Evil Academy

Full Version: Why Washington Won't Prosecute Wall Street
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http://www.theatlantic.com/business/arch...es/360548/

"Yesterday, the judge in the SAC [STEVEN A COHEN] case accepted the firm's plea deal with the Justice Department, in which the firm and its subsidiaries pled guilty to wire fraud and securities fraud and agreed to pay a $900 million penalty and $300 million in disgorged profits. The Southern District hailed the deal as the crowning victory in their multi-year campaign against insider trading, which notably has resulted in more than 70 convictions and exactly zero acquittals. Congratulations.

But what many of us want to know is: why, immediately after the most severe financial crisis in more than seventy years, which resulted in the loss of almost nine million jobs, did the Justice Department choose to train its heavy artillery on insider traders? Sure, insider trading is bad. It's very rich people cheating to make themselves extravagantly rich. It should be illegal, and people should go to jail for it. But it's far from the biggest thing wrong with our financial markets and institutions.

The world is more complicated that, and as I said above, I do think insider trading should be illegal. But I don't think it's nearly as bad—either in a moral sense, or in its impact on society—as, say, pushing toxic loans onto poor people, or misleading investors about the contents of CDOs, or fraudulently foreclosing on people when you don't even own the note for their mortgage loan.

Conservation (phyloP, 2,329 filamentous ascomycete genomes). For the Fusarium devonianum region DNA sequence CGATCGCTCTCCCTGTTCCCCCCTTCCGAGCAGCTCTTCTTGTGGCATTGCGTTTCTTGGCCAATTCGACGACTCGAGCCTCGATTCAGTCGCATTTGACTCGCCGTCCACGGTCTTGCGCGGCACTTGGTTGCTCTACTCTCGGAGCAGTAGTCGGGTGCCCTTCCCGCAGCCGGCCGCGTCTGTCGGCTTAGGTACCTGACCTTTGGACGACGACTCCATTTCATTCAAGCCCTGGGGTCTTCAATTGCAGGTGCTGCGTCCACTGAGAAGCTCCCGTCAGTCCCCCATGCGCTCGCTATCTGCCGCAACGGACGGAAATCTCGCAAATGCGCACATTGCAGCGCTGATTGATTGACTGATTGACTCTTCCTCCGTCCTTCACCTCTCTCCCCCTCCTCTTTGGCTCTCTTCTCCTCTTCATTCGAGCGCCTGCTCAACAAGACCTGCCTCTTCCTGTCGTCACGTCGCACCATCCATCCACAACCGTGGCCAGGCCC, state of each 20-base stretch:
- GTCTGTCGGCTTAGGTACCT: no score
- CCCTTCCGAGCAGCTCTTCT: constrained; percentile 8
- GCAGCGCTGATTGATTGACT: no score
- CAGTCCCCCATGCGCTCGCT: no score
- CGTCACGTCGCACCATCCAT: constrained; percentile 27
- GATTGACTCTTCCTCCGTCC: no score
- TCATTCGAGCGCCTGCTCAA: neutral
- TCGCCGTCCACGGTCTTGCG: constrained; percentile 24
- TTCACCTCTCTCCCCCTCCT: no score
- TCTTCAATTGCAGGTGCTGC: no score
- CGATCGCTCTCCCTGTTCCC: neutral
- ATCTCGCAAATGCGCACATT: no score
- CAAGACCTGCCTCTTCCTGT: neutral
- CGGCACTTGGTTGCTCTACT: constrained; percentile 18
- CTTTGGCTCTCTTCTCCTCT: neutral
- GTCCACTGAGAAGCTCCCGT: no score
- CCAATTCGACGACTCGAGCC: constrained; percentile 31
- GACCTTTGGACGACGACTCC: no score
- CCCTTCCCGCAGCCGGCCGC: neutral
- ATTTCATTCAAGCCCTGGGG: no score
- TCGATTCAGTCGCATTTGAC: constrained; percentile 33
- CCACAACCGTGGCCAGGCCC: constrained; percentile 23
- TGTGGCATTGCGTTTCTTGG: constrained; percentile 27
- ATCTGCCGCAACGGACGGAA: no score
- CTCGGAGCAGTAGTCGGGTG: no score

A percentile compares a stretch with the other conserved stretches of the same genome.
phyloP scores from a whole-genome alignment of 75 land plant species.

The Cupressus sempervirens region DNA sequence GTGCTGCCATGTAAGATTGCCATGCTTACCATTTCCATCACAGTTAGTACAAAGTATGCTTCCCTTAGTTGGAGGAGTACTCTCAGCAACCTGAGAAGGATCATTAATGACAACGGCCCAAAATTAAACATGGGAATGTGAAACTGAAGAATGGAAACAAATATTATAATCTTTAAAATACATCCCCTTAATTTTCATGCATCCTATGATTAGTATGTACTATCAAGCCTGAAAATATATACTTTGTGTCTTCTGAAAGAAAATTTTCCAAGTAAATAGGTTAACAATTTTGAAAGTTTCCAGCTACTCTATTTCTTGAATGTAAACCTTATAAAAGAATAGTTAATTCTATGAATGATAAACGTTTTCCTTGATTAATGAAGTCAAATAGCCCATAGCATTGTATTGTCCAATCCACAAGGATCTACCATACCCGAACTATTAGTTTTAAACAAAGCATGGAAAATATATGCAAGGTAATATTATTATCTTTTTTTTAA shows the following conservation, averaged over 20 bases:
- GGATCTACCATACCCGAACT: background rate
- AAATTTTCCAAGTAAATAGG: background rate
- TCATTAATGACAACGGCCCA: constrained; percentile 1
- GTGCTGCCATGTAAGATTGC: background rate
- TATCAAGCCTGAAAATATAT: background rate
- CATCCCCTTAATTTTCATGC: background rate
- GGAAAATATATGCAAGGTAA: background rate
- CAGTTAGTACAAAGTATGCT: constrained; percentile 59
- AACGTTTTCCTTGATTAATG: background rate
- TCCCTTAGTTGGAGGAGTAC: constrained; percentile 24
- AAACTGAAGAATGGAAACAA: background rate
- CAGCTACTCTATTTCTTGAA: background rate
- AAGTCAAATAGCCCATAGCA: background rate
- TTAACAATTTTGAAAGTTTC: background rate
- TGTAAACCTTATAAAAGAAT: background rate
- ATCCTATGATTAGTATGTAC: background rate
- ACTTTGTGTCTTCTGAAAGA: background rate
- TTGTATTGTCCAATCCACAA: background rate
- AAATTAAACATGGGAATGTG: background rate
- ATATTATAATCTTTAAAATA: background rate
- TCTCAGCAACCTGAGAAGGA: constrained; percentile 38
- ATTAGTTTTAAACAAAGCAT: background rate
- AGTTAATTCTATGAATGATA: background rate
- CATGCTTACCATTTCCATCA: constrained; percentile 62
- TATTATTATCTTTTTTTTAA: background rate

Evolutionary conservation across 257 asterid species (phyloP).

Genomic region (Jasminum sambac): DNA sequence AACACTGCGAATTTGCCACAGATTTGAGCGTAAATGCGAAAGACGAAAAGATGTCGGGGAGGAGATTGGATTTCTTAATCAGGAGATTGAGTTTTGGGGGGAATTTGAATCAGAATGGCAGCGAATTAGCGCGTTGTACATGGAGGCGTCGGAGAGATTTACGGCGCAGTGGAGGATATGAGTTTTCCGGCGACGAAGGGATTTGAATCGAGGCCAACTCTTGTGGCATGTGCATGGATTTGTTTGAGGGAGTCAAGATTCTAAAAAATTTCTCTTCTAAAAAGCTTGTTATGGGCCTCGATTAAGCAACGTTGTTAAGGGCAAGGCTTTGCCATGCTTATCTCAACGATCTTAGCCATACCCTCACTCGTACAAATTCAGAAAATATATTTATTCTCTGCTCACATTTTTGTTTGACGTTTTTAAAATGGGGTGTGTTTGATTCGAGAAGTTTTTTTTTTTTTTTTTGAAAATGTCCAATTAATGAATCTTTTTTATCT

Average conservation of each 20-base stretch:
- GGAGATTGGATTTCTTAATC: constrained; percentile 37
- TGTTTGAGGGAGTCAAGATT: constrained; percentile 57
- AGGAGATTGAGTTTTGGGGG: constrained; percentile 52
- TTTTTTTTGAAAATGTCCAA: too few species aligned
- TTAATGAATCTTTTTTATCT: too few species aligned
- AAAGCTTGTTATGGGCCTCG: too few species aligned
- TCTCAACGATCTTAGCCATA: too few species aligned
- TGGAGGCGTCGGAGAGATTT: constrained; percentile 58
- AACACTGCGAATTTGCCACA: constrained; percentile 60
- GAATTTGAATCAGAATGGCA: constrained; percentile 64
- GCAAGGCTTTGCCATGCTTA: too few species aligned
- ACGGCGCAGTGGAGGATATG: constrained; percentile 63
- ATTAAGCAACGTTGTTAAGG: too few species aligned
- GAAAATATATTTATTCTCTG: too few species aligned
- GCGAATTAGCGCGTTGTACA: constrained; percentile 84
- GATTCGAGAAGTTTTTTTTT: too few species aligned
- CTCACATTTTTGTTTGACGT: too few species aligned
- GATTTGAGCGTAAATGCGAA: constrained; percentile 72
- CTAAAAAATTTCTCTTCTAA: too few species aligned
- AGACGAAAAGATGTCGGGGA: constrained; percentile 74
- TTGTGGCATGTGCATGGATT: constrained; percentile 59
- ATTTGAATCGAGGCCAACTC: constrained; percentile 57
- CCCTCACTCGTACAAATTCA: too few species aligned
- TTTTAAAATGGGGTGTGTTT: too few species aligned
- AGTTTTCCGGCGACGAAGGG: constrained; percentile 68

But, you say, the behavior that produced the financial crisis wasn't actually illegal, so the government couldn't send anyone to jail for it. Well, to some extent this is just a question of motivation. Most lawyers will tell you that the Justice Department has an awe-inspiring array of resources, if it chooses to use them. The dizzying array of crisis-related settlements provides strong evidence of serious wrongdoing—wrongdoing that could have been the basis for criminal indictments, had the DOJ been so inclined.

More specifically, look at what they did in the SAC case. They went after lower-level portfolio managers, found evidence of insider trading, and then convinced most of them to plead guilty and cooperate with the investigation. They then used those guilty pleas as the basis for the criminal case against SAC, on the grounds that the firm enabled and benefited from the fraudulent behavior by its employees.

This is from the criminal indictment, paragraphs 6–7:

"The SAC ENTITY DEFENDANTS enabled and promoted the Insider Trading scheme through several means . . . Second, the SAC ENTITY DEFENDANTS' employees were financially incentivized to recommend to the SAC Owner 'high conviction' trading ideas in which the SAC [Portfolio Manager] had an 'edge' over other investors, but repeatedly were not questioned when making trading recommendations that appeared to be based on Inside Information. Third, on numerous occasions the SAC ENTITY DEFENDANTS failed to employ effective compliance procedures or practices to prevent SAC [Portfolio Managers] and SAC [Research Analysts] from engaging in insider trading.

". . . Further, the relentless pursuit of an information 'edge' fostered a business culture within SAC in which there was no meaningful commitment to ensure that such 'edge' came from legitimate research and not Inside Information. The predictable and foreseeable result . . . was systematic insider trading by the SAC ENTITY DEFENDANTS."

In other words, SAC broke the law by implicitly encouraging its employees to commit insider trading and not doing anything to prevent them from committing insider trading. This is essentially what the big banks did, only for "insider trading," substitute: buying loans they knew to be fraudulently underwritten; packaging loans that they knew did not comply with the description of the loans in the placement memorandum; lying to buy-side clients about the contents of the securities they were selling them; or selling Fannie and Freddie loans that they knew did not meet the criteria they claimed.